January 14, 2005

New Mexico to Start Destroying Evidence While Recount Pending


2004 Green Party presidential candidate David Cobb today accused
New Mexico election officials of "deliberately obstructing justice" by
giving counties the green light to clear electronic voting machines while a
demand for a recount of New Mexico's controversial presidential vote is
still pending.

New Mexico had the nation's highest percentage of under-votes
for the presidential race. In addition, there are still many unanswered
questions about provisional ballots, missing votes and the integrity of
voting machines which don't produce a paper trail.

"The conduct of New Mexico's Governor and Secretary of State has
gone from bad to worse. They have gone from showing a complete disregard
for New Mexico law and for the integrity of the democratic process to
deliberately obstructing justice. Clearing the electronic voting machines
while a recount demand is pending will destroy critical evidence about what
happened on Election Day. This is outrageous and makes you wonder what they
are trying to hide," said Cobb.

The recount request by Cobb and Libertarian Party presidential
candidate Michael Badnarik is now the subject of a lawsuit pending in the
New Mexico Court of Appeals.

In a letter faxed today to the New Mexico Attorney General's
office, an attorney representing the two presidential candidates objected to
the voting machines being cleared and suggested that the Secretary of State
was "shirking her responsibility to insure uniform application of the
election laws" by allowing county clerks to decide on their own whether or
not to clear the voting machines.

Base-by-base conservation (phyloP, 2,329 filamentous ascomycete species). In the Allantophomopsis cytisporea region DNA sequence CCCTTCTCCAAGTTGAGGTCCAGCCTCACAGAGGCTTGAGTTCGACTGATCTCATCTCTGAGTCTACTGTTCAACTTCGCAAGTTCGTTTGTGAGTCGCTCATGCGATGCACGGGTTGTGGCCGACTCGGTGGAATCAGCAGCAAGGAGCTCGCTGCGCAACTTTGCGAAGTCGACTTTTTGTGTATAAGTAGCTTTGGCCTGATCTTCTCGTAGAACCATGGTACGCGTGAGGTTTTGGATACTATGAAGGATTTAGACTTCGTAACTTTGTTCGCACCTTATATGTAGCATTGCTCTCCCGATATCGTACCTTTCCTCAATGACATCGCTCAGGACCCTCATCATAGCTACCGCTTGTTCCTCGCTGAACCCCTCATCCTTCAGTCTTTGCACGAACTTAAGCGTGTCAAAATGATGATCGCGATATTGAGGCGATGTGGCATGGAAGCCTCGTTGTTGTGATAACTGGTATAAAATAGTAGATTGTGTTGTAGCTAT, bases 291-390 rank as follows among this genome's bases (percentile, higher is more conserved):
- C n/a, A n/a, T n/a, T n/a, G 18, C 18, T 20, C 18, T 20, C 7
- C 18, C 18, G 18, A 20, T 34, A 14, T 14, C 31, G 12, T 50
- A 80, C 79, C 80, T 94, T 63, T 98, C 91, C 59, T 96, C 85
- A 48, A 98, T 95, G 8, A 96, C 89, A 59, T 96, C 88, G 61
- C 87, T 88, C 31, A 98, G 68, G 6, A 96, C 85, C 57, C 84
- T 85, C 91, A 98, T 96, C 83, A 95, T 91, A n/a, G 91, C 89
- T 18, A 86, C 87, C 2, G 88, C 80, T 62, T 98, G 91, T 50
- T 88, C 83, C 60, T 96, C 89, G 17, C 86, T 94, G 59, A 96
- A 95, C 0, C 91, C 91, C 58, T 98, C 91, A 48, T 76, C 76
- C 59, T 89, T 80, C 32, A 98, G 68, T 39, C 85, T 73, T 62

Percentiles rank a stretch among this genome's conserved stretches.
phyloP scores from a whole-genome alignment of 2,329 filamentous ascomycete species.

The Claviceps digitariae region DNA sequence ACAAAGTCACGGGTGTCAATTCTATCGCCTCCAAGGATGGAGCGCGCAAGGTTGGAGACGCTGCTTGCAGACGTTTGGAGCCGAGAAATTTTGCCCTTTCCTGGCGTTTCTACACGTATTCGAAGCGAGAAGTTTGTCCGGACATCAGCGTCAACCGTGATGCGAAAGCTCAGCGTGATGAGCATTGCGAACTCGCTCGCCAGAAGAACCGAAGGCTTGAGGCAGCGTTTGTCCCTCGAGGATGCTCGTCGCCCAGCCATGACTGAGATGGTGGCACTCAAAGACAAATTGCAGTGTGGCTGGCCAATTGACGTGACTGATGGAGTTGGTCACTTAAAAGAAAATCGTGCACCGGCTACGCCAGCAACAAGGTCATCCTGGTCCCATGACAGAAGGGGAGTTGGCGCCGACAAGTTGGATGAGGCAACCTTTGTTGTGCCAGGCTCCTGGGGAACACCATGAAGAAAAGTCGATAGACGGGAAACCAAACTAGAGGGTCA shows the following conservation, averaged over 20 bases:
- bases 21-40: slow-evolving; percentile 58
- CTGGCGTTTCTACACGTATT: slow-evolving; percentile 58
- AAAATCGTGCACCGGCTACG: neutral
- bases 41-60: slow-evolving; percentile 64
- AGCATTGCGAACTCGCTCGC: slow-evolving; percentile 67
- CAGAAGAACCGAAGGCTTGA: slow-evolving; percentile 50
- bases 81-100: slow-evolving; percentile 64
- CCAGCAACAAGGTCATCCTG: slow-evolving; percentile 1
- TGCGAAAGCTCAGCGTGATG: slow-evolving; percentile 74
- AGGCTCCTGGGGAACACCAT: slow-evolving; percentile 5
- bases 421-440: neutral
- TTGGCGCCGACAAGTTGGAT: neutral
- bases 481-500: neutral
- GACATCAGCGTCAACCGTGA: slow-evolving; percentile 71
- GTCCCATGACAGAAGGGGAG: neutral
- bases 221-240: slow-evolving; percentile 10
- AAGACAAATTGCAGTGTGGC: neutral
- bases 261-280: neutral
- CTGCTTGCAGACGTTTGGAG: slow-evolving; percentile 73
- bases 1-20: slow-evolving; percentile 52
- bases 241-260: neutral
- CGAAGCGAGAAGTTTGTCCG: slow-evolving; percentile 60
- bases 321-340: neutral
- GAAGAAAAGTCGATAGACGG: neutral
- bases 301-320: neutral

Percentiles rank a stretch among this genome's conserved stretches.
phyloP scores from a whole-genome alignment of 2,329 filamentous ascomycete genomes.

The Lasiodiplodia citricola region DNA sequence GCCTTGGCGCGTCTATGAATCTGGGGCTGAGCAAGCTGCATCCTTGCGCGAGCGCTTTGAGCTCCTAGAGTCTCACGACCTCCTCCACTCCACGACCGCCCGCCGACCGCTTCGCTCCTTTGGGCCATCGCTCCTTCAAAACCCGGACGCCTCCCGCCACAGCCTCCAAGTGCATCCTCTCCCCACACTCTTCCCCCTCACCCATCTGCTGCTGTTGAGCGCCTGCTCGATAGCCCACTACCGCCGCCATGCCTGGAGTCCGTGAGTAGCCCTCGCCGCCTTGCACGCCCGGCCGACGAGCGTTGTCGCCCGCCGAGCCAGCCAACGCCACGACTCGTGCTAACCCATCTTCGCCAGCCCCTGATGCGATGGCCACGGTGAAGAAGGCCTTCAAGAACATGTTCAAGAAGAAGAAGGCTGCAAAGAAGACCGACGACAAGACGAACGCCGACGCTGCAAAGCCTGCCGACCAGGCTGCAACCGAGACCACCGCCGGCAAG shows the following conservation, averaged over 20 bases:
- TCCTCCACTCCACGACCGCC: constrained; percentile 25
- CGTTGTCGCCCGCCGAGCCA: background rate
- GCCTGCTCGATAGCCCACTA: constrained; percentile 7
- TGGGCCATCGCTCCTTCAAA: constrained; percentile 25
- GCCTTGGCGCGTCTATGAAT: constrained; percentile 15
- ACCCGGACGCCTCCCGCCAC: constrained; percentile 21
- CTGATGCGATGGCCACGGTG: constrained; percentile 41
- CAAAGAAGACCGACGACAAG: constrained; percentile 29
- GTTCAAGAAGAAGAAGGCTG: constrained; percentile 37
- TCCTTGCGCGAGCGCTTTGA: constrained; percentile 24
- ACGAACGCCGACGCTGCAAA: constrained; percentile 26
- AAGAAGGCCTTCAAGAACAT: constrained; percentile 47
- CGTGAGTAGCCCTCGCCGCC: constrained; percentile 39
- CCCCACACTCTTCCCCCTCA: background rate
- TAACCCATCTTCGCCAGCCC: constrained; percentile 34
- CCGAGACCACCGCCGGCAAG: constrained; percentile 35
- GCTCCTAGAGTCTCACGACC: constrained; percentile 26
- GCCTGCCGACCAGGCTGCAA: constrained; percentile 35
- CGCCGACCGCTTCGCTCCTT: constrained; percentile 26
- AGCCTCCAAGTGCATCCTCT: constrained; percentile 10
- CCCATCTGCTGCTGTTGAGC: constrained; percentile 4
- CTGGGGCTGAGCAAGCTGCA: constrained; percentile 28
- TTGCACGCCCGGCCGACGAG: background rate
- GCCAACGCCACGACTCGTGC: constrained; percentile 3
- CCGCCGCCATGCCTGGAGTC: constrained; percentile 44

"Although, generally, voting machines can be cleared 30 days
after the official certification of the vote, New Mexico law is clear that
this can't happen when a recount has been initiated. With an appeal pending
in the New Mexico court system, any adjustment to the machines at this time
is clearly inappropriate and contrary to state law," said Lowell Finley, one
of the attorneys representing the candidates.

Voting rights attorneys will file a request for a temporary
restraining order tomorrow against the State Canvassing Board and county
clerks seeking to prevent them from clearing voting machines.

The State Canvassing Board, consisting of the New Mexico's
Governor, Secretary of State and Chief Justice, met tonight and formally
rejected a proposal from Cobb and Badnarik for a partial recount of the
presidential vote, which would have expedited the process, saved time and
avoided any costs to taxpayers. Previously, the Secretary of State had
unilaterally rejected this proposal though she lacked the authority to do

"New Mexico's Governor and Secretary of State are doing such a
poor job of following state law that they're starting to make Ohio's Kenneth
Blackwell look good by comparison," said Cobb-LaMarche Media Director Blair

For more information about the Cobb-LaMarche campaign and its
recount efforts in New Mexico and Ohio, see http://www.votecobb.org.

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